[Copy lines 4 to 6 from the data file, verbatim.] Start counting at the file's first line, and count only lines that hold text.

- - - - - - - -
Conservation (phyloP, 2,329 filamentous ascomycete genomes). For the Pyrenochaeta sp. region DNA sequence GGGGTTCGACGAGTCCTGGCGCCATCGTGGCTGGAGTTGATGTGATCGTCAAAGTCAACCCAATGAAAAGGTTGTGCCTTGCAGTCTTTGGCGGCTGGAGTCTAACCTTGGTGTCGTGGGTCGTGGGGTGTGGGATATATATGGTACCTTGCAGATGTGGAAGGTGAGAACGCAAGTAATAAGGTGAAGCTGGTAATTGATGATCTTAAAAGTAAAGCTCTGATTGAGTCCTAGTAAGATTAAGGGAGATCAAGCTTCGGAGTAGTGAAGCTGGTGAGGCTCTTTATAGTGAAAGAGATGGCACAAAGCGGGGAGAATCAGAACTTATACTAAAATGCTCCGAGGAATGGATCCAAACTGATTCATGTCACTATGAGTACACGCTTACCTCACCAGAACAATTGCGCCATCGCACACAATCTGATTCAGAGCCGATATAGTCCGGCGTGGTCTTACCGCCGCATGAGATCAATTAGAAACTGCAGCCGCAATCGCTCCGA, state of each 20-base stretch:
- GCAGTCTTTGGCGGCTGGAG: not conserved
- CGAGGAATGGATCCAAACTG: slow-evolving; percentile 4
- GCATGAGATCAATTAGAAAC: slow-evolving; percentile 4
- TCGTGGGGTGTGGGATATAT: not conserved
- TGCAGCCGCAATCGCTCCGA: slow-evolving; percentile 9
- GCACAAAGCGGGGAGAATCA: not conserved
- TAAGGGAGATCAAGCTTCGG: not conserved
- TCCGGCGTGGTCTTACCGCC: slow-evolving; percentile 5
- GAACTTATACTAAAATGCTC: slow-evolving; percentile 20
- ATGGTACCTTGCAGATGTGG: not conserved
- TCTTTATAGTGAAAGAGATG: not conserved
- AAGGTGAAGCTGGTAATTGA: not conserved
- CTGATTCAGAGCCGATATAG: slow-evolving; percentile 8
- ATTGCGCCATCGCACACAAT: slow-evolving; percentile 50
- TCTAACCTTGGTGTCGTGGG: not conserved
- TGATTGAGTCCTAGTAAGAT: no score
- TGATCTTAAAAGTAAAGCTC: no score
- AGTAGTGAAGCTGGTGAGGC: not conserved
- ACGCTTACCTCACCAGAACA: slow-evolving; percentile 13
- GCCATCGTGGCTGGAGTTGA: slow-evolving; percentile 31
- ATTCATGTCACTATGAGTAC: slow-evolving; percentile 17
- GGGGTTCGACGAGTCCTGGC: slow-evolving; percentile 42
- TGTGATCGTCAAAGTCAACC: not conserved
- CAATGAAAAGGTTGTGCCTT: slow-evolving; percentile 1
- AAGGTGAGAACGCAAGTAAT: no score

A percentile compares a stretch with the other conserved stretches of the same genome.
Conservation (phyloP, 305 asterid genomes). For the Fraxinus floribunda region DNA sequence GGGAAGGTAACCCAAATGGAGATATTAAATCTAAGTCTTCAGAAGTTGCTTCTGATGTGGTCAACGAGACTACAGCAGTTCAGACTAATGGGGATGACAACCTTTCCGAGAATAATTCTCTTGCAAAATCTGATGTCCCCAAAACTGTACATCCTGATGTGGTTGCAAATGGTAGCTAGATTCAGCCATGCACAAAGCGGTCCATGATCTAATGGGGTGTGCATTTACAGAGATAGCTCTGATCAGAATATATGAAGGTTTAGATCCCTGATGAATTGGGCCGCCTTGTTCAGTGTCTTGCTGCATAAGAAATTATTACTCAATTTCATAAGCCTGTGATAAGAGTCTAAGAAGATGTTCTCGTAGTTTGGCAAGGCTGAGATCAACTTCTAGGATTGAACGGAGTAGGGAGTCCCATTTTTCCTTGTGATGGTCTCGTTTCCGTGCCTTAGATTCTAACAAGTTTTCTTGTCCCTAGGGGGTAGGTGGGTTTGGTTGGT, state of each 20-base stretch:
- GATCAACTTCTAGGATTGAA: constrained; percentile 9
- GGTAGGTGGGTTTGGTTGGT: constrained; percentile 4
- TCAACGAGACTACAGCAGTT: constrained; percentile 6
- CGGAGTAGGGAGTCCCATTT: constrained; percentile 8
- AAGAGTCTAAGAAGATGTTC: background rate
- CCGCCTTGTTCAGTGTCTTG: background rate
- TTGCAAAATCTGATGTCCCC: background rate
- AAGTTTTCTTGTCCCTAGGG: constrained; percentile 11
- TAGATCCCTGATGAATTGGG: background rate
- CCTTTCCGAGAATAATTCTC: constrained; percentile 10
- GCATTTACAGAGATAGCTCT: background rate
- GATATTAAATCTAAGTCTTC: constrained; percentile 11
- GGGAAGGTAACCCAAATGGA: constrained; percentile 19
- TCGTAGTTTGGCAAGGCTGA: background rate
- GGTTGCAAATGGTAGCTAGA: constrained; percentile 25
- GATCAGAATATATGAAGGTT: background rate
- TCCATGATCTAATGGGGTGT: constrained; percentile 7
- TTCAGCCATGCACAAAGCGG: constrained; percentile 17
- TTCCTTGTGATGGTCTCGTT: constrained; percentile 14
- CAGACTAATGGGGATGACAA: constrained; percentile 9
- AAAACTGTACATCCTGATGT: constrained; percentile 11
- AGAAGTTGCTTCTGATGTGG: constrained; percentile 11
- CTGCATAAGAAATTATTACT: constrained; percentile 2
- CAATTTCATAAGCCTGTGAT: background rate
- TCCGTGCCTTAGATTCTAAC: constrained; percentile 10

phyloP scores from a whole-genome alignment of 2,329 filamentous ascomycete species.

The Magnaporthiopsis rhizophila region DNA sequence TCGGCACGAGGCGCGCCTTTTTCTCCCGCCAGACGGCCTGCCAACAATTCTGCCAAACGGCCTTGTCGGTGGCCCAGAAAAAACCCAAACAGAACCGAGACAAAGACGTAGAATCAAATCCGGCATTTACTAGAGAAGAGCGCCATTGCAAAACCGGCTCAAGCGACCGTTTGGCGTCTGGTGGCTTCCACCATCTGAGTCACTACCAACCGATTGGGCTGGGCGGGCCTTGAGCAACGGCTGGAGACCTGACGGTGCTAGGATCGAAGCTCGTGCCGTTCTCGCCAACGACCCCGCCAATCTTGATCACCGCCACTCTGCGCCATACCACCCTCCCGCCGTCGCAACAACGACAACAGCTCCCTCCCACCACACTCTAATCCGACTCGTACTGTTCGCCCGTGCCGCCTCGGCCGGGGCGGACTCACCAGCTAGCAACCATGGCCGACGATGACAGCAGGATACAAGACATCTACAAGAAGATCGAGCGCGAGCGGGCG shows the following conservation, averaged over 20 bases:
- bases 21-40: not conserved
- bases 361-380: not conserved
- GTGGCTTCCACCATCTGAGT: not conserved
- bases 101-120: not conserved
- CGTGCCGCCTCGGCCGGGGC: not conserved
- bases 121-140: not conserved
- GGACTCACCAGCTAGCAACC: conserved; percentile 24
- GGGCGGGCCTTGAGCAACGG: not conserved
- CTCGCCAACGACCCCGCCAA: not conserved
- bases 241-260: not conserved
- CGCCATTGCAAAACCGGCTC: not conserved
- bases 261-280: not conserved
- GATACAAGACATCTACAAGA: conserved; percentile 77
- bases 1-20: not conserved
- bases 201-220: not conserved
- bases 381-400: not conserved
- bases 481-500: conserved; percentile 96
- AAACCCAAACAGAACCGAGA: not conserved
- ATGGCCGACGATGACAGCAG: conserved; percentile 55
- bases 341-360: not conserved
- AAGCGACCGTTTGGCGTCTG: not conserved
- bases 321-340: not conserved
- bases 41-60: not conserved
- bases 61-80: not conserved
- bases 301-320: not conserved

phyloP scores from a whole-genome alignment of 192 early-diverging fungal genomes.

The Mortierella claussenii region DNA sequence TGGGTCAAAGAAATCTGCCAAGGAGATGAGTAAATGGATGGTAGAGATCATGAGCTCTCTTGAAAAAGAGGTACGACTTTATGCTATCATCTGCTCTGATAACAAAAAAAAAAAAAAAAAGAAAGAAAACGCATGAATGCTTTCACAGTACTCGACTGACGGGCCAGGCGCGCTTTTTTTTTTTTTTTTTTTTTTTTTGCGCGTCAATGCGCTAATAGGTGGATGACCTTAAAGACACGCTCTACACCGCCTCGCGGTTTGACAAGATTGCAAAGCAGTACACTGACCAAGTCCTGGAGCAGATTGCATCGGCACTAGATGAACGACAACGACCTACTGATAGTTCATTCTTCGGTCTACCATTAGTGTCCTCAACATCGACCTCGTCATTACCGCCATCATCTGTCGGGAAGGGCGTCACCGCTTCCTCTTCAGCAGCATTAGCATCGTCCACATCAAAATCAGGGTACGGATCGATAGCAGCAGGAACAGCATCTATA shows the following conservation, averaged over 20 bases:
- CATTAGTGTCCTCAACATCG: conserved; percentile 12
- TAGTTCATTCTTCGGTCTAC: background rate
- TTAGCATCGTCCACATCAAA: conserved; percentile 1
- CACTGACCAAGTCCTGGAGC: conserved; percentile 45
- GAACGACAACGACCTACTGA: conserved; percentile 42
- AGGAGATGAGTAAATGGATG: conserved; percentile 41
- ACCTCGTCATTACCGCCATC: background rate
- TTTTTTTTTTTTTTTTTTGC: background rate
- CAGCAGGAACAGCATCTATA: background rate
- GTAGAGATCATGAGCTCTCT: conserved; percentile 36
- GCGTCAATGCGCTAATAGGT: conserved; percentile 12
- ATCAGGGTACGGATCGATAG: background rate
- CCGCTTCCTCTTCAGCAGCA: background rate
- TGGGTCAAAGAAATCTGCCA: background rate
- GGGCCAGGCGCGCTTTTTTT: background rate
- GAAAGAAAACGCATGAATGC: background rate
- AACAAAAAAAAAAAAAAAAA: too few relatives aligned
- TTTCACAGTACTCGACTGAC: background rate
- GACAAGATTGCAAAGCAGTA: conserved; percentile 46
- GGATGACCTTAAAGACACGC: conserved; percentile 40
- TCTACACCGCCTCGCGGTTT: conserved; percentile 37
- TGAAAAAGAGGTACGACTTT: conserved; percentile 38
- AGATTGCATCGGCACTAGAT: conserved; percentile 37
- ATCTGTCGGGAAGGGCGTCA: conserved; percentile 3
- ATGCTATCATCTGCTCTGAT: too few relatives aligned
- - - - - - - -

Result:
- GCATGAGATCAATTAGAAAC: slow-evolving; percentile 4
- TCGTGGGGTGTGGGATATAT: not conserved
- TGCAGCCGCAATCGCTCCGA: slow-evolving; percentile 9